Published on
The Providence Journal (Rhode Island)

Congress Could Cut Colombia Abuse

Renata Rendón

WASHINGTON -- In February 2005, in a rural hamlet in Apartadó, Colombia, eight people were massacred. The victims included an 18-month-old baby, an 11-year-old boy and two girls ages 6 and 17. Some bodies were mutilated.Witnesses said the army was responsible. The Ministry of Defense claimed that no army units were in the region at the time. The vice president pointed his finger at guerrillas of the Revolutionary Armed Forces of Colombia (FARC).

The massacre in Apartadó was far from unique. There are many similar stories in Colombia. They have beginnings, but no endings because investigations remain open for years, even decades, and almost never result in convictions.

Until recently, it appeared that a related story would also unfold as it has for years: the billions of taxpayer dollars that the United States sends to support the Colombian military, $5 billion since 2000. That makes it the largest recipient of U.S. aid outside of the Middle East and South Asia. About 80 percent goes to Colombia's military and police. Despite continuing human-rights violations in Colombia, the Bush administration wants to maintain funding levels with the same emphasis on military support.

But Congress has the power to shape the aid package. The current appropriations process offers the best opportunity in recent history to reform U.S. involvement at its most basic level.

Members of Congress responsible for aid to Colombia are constructing a more balanced and humane policy by directing funds toward critical social, economic and humanitarian needs. In coming months, Congress will decide whether to approve a $530 million package that shifts aid to rural development, judicial reform and human rights while maintaining hefty support for the military.

As Colombian President ÃÂlvaro Uribe has pointed out, there have been some improvements, including a considerable decrease in the number of reported kidnappings and the number of civilians killed. But the human-rights situation remains critical.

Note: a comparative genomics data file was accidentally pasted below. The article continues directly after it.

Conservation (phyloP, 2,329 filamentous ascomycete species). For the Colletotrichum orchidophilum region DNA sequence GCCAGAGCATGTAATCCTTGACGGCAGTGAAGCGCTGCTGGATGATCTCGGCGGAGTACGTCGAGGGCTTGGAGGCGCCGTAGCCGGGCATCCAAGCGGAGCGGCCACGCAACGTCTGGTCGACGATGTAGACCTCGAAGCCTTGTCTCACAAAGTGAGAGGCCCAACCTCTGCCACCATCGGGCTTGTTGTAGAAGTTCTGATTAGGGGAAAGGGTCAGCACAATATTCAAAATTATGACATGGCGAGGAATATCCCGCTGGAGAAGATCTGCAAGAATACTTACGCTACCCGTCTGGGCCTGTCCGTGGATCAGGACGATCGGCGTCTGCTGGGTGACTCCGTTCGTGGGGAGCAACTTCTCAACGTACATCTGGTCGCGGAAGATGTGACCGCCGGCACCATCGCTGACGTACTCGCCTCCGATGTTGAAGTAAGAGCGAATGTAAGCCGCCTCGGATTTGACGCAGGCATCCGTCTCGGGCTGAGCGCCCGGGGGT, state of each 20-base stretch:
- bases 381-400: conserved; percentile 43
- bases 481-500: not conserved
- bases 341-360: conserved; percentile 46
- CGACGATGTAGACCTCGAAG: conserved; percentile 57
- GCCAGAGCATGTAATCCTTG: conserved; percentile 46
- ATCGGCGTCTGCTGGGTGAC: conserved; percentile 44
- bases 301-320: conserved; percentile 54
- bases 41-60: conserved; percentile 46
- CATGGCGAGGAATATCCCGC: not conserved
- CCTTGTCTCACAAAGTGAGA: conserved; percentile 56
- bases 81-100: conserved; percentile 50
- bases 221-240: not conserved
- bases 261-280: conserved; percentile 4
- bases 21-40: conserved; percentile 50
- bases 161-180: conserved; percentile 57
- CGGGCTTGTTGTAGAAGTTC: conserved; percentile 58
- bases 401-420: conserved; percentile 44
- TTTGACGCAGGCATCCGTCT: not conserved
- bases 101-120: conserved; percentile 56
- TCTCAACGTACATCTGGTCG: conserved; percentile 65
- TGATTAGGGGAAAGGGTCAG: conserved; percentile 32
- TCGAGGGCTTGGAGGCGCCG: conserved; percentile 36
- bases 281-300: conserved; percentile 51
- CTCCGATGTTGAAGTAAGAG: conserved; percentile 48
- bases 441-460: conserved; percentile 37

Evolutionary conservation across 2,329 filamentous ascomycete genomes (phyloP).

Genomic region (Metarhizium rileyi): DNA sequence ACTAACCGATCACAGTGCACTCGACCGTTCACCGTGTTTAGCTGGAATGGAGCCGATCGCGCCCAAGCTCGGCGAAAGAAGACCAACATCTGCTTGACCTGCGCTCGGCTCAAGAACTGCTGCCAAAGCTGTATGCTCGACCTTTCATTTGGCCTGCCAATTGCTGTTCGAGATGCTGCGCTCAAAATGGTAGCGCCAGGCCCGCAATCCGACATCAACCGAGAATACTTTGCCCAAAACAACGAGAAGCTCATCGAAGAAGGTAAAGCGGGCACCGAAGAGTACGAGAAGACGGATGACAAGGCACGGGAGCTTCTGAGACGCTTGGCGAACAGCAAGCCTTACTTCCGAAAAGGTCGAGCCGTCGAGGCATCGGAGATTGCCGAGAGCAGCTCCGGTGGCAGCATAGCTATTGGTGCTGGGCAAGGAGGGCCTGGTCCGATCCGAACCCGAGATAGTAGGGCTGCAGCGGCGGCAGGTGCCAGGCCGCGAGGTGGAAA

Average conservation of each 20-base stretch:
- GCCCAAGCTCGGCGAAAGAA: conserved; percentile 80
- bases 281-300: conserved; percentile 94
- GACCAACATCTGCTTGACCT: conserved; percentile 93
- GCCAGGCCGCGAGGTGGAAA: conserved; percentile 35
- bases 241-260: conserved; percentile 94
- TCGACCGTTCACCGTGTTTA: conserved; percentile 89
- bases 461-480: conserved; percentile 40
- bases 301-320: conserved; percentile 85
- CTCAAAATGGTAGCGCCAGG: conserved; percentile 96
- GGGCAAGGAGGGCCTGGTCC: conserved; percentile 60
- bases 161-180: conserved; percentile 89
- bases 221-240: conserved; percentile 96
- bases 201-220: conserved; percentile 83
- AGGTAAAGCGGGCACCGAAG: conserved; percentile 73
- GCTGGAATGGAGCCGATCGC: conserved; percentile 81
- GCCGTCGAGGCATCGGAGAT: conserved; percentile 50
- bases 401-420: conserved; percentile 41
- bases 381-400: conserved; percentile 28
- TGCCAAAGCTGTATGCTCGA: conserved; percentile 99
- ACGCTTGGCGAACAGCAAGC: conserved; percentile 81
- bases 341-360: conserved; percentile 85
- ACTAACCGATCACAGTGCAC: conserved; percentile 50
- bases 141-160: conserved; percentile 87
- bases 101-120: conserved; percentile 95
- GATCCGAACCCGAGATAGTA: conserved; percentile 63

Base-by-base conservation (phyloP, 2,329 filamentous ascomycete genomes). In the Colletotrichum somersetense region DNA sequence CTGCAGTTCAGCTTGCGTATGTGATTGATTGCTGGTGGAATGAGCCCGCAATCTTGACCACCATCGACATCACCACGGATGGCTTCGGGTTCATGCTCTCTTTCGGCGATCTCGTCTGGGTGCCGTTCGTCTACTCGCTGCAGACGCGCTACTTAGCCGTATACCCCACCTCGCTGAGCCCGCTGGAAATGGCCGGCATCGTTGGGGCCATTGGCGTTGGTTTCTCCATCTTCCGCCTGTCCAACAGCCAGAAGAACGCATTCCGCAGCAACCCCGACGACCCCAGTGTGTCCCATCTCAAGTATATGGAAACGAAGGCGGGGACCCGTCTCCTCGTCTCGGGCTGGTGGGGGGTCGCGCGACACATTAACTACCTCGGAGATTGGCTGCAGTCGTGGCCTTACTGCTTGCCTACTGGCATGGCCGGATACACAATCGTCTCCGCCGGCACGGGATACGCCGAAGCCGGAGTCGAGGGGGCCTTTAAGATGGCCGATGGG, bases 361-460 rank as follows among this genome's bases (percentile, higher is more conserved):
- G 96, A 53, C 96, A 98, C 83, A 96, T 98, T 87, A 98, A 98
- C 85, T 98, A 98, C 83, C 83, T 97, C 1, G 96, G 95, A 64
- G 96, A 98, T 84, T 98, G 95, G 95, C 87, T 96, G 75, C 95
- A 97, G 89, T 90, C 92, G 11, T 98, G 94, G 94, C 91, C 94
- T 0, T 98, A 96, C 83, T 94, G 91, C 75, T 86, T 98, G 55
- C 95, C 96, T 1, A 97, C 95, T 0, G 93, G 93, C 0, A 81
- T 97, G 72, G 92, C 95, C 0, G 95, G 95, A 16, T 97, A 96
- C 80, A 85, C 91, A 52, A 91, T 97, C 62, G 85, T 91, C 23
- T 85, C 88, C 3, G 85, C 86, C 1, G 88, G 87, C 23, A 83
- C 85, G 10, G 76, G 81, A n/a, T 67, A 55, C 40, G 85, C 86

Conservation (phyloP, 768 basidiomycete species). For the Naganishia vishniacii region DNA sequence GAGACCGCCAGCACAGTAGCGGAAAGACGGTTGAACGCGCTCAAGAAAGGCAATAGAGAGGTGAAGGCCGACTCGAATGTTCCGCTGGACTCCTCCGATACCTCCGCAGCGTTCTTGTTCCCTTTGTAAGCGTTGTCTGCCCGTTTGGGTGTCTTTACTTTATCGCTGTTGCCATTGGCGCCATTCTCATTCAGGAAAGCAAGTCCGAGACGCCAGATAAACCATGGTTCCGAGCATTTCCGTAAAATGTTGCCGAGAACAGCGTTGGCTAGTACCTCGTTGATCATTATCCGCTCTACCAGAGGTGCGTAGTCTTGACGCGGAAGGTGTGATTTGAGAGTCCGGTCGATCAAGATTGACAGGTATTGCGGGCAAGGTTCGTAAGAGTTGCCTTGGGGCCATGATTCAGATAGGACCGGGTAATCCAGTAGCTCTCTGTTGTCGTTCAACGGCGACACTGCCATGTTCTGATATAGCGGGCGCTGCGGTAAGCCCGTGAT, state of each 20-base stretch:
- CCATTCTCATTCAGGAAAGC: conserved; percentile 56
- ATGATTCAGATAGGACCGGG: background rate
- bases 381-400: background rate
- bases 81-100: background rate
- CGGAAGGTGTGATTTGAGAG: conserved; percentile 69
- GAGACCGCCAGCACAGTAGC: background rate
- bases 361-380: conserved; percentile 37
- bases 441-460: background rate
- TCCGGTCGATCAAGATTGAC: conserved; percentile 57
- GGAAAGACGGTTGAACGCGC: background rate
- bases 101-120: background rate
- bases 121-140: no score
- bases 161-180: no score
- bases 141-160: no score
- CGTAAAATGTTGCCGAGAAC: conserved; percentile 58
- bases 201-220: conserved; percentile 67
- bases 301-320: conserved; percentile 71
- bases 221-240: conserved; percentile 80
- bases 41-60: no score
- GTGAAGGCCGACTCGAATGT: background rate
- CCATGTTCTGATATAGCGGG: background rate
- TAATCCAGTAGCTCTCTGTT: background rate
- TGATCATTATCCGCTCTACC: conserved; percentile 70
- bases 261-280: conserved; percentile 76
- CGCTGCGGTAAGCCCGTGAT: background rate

Wounds are slow to heal in a country where millions have been internally displaced. Fear persists when reports of extra-judicial executions of civilians by the army are on the rise.

The basic dynamics of the war remain unchanged. Guerrillas fight the collaborating army and paramilitaries, thousands of which have rearmed in a flawed demobilization process. All sides have committed human-rights abuses, and civilians caught in the crossfire suffer the majority of the casualties.

Yet every now and then there is a glimmer of hope for survivors and family members of the victims when the institutions of justice show signs that they can function when pressured. In what could be the beginning of the end to the story of the brutal Apartadó massacre, earlier this year Colombia's attorney general called on 69 soldiers to testify. In April, a former member of the paramilitary Self-Defense Forces of Colombia (AUC) testified that he was armed by the military and witnessed a military unit kill one of the victims of the massacre. If the perpetrators of this barbaric crime are identified and punished, it would signal to the most marginalized communities that justice is possible.

Colombia faces many challenges and the United States assists in many ways. But no amount of money or weapons can end the violence and impunity that have plagued Colombia for generations. Without institutions of justice in which all Colombians can have confidence, peace and security will remain elusive. Our Congress should support a shift in policy that has the protection of human rights and the establishment of the rule of law at its core. Concerned U.S. citizens should call upon their individual representatives in Congress to support such an approach.

Renata Rendón is advocacy director for the Americas with Amnesty International. This column is distributed by

© 2007 The Providence Journal

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